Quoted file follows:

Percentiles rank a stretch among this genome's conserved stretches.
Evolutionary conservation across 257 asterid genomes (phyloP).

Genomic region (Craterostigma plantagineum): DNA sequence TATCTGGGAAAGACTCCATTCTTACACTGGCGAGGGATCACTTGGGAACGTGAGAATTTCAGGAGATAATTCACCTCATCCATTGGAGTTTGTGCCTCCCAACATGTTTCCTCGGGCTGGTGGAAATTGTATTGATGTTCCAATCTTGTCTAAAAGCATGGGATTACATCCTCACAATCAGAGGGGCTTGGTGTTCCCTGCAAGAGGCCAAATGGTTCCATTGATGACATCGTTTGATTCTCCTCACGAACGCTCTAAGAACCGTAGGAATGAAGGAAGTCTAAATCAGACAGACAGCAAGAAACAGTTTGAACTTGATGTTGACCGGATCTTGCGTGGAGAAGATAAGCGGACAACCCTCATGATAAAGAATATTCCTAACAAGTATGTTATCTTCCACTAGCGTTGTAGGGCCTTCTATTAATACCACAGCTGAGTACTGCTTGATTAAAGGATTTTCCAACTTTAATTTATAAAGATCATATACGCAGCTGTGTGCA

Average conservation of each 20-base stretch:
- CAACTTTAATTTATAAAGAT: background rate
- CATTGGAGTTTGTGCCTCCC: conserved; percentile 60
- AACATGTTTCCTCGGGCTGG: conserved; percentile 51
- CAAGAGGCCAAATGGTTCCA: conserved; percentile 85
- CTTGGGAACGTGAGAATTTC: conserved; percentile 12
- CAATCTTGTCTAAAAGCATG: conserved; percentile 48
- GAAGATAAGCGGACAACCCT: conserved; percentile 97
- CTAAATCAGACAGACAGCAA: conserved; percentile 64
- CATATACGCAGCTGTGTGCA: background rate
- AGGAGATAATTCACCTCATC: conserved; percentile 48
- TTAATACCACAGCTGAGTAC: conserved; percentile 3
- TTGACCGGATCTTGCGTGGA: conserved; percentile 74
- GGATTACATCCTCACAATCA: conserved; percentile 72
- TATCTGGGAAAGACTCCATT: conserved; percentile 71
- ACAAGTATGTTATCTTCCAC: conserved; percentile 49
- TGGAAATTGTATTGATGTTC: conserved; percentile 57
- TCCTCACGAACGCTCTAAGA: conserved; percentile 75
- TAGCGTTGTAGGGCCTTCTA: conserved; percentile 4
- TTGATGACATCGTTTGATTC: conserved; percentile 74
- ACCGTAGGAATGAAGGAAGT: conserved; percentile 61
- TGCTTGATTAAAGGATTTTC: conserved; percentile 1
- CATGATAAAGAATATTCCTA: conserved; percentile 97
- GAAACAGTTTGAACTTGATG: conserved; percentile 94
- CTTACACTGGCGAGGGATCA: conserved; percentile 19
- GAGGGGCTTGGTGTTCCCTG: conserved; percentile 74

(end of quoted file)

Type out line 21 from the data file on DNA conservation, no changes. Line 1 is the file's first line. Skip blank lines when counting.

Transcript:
- TCCTCACGAACGCTCTAAGA: conserved; percentile 75